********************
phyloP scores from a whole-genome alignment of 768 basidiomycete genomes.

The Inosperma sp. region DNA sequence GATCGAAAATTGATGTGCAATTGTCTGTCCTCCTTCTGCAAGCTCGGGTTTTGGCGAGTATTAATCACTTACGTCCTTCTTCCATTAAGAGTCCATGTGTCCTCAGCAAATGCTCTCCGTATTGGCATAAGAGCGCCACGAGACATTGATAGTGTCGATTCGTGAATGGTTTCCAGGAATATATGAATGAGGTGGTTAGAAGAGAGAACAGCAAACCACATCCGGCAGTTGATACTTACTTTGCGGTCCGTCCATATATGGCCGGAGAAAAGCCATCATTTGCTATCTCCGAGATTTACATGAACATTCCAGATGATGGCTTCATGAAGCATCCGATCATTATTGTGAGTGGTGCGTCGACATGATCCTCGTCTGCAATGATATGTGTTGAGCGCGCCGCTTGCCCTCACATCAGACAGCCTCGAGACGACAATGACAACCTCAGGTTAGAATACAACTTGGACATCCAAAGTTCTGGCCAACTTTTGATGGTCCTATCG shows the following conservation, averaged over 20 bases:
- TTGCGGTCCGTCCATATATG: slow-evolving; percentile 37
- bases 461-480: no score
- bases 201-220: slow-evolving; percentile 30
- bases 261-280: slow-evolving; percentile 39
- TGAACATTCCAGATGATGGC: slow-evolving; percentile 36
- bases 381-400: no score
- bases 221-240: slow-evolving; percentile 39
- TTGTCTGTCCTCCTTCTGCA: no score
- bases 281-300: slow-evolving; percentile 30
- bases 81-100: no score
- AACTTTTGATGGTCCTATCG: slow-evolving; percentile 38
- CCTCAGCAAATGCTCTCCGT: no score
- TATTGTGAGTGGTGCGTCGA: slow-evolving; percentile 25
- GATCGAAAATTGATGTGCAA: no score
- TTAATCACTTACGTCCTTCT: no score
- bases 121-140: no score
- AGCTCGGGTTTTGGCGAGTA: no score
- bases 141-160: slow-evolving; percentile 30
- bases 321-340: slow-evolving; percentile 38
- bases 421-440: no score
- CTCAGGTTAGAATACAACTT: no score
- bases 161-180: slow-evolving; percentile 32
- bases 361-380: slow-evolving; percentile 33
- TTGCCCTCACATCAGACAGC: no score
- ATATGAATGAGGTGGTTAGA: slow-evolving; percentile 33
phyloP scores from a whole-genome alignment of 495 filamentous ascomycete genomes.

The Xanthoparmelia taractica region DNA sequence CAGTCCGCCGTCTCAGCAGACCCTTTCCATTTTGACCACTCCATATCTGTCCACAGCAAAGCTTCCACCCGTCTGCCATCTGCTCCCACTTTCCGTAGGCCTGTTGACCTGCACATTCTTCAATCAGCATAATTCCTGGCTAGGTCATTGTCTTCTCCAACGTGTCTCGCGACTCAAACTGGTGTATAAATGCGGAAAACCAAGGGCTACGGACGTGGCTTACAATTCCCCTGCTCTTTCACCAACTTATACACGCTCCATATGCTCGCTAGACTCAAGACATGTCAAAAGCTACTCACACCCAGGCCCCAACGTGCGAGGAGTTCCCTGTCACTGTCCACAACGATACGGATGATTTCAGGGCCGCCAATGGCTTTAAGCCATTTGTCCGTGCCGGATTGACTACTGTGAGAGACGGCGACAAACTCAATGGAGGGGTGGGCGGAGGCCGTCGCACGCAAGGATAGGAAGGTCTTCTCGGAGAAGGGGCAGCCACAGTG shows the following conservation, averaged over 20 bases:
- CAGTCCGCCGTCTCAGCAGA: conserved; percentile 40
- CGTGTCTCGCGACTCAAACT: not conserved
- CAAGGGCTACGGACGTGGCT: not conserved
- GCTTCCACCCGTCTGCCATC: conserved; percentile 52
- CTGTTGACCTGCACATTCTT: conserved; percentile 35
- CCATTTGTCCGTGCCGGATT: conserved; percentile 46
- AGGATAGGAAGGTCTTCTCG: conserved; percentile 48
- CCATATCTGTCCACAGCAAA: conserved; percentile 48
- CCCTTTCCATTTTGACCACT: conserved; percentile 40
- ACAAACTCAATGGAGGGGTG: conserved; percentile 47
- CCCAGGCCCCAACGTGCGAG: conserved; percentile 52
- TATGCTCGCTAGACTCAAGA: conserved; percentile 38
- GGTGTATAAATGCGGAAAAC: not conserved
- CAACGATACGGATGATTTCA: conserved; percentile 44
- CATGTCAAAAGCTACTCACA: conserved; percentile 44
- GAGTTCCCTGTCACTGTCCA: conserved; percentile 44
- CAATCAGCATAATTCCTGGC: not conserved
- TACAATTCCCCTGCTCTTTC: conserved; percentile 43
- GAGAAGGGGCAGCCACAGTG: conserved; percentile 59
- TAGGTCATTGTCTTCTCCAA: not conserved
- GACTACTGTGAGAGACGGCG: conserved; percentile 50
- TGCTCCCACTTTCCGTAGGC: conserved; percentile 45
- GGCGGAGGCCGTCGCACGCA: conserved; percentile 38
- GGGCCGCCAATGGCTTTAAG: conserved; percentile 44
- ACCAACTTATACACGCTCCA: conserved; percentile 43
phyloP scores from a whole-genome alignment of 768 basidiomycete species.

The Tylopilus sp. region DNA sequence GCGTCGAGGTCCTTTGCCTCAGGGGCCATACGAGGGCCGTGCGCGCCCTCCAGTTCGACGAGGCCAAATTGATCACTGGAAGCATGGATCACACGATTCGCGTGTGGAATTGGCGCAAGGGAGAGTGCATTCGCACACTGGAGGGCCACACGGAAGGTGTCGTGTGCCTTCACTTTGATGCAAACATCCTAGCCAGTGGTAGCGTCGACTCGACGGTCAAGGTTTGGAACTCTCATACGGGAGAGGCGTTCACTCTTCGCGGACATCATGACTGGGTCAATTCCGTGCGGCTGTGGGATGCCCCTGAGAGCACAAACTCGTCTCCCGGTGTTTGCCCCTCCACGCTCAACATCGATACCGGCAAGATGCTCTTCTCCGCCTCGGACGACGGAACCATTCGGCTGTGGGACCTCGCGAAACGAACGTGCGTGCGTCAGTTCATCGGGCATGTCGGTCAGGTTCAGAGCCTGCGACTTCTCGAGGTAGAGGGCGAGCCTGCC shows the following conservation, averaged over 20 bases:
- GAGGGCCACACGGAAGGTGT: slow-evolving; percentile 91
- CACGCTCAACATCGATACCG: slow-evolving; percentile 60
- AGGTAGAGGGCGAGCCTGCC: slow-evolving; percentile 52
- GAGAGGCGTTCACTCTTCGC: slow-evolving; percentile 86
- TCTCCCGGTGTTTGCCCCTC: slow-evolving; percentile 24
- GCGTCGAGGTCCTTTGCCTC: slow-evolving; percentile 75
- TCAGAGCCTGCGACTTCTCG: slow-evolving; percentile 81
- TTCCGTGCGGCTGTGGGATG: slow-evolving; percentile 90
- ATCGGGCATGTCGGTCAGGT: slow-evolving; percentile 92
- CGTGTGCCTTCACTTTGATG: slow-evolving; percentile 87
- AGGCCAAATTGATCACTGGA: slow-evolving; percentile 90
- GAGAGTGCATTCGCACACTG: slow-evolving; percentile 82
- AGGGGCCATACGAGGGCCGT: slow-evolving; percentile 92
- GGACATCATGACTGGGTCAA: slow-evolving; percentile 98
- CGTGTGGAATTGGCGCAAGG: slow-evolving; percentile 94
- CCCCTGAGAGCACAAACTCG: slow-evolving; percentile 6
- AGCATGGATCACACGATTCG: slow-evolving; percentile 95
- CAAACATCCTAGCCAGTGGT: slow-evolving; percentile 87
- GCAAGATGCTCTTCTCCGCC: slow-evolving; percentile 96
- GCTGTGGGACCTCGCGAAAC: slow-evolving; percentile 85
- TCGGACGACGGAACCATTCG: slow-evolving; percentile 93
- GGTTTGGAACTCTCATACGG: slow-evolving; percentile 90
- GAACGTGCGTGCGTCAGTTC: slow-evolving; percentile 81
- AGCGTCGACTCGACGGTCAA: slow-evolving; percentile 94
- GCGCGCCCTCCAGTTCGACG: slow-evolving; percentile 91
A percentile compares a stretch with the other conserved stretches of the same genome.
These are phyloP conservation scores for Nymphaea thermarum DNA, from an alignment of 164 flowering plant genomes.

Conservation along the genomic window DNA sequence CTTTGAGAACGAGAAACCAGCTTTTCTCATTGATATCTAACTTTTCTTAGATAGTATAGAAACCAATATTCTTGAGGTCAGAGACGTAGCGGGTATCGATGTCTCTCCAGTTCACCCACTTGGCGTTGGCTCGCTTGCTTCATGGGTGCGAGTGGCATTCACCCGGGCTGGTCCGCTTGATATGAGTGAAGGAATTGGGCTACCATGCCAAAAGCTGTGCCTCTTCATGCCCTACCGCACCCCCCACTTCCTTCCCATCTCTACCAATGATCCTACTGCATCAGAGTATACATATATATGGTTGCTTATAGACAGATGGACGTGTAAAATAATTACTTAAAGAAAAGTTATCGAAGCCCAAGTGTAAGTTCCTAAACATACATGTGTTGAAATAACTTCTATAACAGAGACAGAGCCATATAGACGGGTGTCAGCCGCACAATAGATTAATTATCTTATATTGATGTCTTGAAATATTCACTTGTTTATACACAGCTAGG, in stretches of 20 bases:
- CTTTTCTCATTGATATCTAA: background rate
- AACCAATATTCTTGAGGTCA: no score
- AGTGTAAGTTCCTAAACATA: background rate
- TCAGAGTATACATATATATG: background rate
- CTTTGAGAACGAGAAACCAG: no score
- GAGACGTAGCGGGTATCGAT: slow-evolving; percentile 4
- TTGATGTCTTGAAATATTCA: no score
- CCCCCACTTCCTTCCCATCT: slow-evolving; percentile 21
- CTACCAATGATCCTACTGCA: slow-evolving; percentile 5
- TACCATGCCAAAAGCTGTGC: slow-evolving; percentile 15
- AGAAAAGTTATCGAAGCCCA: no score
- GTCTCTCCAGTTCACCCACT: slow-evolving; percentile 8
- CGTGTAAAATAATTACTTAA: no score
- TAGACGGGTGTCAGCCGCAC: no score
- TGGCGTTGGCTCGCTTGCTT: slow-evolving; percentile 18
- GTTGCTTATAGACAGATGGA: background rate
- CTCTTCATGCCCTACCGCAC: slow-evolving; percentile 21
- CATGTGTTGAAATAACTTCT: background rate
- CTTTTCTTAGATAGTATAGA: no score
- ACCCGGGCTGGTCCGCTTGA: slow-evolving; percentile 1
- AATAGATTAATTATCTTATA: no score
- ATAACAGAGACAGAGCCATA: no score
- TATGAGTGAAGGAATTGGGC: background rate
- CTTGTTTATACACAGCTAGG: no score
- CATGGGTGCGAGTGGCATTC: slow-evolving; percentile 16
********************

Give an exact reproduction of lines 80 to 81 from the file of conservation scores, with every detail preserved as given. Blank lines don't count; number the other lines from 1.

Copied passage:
- AGCGTCGACTCGACGGTCAA: slow-evolving; percentile 94
- GCGCGCCCTCCAGTTCGACG: slow-evolving; percentile 91